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Japan, US Decry Latest Beheading by Islamic State


Japan and the United States have condemned Islamic State extremists for the apparent beheading of a Japanese journalist, hours after a grisly Internet video showed the execution.

Japanese Prime Minister Shinzo Abe called the killing an "inhumane and contemptible act of terrorism" and vowed he would never forgive the killers. In Washington, President Barack Obama described the killing as "heinous murder."

The statements came hours after a video purported to show Japanese journalist Kenji Goto kneeling next to a hooded man who was holding a knife to the journalist's throat. The footage, which conforms to other beheading videos posted by the extremists, ends with a picture of a decapitated body.

Analysts said they thought the executioner had the same British accent as the killer featured in earlier IS execution videos.

The new video appeared two days after the latest deadline set by Islamic State militants demanding the release of an Iraqi prisoner.

On Friday, Japanese Foreign Minister Yasuhide Nakayama said in Amman, Jordan, that progress to secure the release of Jordanian pilot Mu'ath al-Kasaesbeh and journalist Goto had "become deadlocked."

Kasaesbeh was captured in December after his fighter plane was downed over an IS-controlled area of Syria. Saturday's video made no mention of the pilot.

Islamic State militants had threatened to kill Kasaesbeh if Jordan did not release Iraqi prisoner Sajida al-Rishawi by sunset Thursday. Rishawi is on death row in Jordan for her role in a deadly 2005 bombing in Amman.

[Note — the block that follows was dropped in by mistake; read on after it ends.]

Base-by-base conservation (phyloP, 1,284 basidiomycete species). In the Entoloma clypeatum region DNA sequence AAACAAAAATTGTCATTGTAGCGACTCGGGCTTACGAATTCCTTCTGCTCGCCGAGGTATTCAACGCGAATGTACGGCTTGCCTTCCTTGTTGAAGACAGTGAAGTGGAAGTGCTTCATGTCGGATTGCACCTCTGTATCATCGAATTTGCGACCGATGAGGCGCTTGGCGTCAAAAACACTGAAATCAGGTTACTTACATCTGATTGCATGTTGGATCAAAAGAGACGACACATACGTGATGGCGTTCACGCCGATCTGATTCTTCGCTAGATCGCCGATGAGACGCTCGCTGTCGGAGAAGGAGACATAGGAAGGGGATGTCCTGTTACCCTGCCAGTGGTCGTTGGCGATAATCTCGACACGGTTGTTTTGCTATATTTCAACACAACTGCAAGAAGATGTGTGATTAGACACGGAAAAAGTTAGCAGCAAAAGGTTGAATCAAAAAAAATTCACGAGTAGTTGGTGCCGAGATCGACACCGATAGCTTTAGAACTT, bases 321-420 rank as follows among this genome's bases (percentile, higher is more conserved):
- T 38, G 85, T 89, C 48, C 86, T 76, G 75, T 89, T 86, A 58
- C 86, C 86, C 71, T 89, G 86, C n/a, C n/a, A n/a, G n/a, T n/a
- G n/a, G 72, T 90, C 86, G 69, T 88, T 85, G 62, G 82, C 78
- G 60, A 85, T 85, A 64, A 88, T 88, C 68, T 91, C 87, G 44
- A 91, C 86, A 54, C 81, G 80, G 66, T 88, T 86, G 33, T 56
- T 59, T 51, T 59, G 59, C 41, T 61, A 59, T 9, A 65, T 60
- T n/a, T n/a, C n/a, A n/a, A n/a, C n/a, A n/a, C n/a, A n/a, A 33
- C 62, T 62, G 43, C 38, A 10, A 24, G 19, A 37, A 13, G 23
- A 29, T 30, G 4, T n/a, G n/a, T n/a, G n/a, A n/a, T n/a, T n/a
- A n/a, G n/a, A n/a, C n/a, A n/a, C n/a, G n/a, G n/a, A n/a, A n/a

Jordan said it would release Rishawi only with proof that its pilot was alive, and that no such evidence had been received.

Goto's wife, Rinko, issued an emotional appeal late Thursday to both Tokyo and Amman to save her husband's life. But the audio recording, apparently released by the Islamic State, did not promise that either of the hostages would be released in exchange for Rishawi.

Days ahead of Saturday's video, Islamic State released footage showing Goto holding pictures of another Japanese hostage, Haruna Yukawa, who had apparently been beheaded. In that video, a man's voice, identifying himself as Goto, directly addresses Japan's Abe, accusing him of responsibility for Yukawa's death.

Goto is believed to have been captured by Islamic State last year while trying to rescue Yukawa.

The hostage crisis comes as Islamic State militants have captured large areas of Iraq and Syria, declaring the region a caliphate that all other Muslims should follow.